artificial intelligence

Image Captured by AEGIS Enabled Curiosity’s ChemCam.

But Mars is by no means the final destination and the exploration of more challenging destinations will require even more advanced AI. For example, exploring the subsurface ocean of the Jovian moon Europa in the hope of finding alien life, will require bypassing a thick (~10km) ice crust. Controlling this exploration would be severely limited without advanced autonomy.

 Artificial Intelligence Needs Intelligent Network

Since the early age of Mellanox, we have been working closely with NASA and many research labs help solve the challenges of scientific computing, whether it’s the aerodynamic simulation of the Jet Propulsion Engine or monitoring the universe in unprecedented detail. In addition, over the last few years, Mellanox has also enabled the pioneers in the field of AI including Baidu for their advancements in autonomous cars and Yahoo for image recognition. The applications of autonomous driving and object recognition go far beyond the limits of Earth and Mellanox is proud to be working closely with several research organizations and companies and helping them achieve technological breakthroughs in the field of astronomy and astrophysics.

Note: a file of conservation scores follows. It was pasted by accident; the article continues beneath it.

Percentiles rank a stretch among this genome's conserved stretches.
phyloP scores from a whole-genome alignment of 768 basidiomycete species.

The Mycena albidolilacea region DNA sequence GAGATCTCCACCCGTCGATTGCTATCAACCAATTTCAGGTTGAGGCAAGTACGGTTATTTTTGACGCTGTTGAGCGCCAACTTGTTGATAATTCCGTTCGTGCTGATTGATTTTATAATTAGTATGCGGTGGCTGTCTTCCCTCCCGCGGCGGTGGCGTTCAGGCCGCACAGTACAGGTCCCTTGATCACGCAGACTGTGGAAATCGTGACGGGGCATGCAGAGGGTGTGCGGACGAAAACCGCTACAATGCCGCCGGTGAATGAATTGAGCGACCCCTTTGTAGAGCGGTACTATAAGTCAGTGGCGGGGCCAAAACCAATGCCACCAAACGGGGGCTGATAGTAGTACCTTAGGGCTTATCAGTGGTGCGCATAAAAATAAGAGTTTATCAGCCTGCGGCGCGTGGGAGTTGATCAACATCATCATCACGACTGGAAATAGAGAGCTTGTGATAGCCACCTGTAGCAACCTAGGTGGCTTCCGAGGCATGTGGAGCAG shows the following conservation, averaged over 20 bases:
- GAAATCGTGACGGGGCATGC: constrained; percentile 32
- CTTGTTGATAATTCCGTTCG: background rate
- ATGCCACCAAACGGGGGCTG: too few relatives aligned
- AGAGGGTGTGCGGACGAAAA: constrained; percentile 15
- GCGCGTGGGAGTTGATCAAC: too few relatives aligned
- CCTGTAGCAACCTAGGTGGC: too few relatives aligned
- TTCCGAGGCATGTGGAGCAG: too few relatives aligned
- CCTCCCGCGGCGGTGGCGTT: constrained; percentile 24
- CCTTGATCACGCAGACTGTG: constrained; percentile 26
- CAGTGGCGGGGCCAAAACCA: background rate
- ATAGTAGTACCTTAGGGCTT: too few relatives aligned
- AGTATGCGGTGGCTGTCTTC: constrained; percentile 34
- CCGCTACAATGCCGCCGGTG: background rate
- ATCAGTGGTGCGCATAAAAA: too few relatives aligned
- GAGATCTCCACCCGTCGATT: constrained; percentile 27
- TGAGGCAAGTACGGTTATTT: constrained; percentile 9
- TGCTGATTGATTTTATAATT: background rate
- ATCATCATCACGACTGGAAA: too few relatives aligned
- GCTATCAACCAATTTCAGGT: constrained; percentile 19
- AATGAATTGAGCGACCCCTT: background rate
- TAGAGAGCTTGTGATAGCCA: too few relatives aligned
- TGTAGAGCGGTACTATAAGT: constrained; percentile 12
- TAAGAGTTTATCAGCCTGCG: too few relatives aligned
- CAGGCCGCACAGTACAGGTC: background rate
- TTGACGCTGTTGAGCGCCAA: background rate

Forty-eight years ago, Neil Armstrong said “That’s one small step for man, one giant leap for mankind”, when he became the first human to set the foot on the surface of the moon. The next giant leap for mankind will come from the small step of a robot, powered by AI and Mellanox.

Ramnath Sai Sagar is Marketing Manager at Mellanox Technologies. This post originally ran as part of Mellanox Technologies’ Interconnected Planet blog series.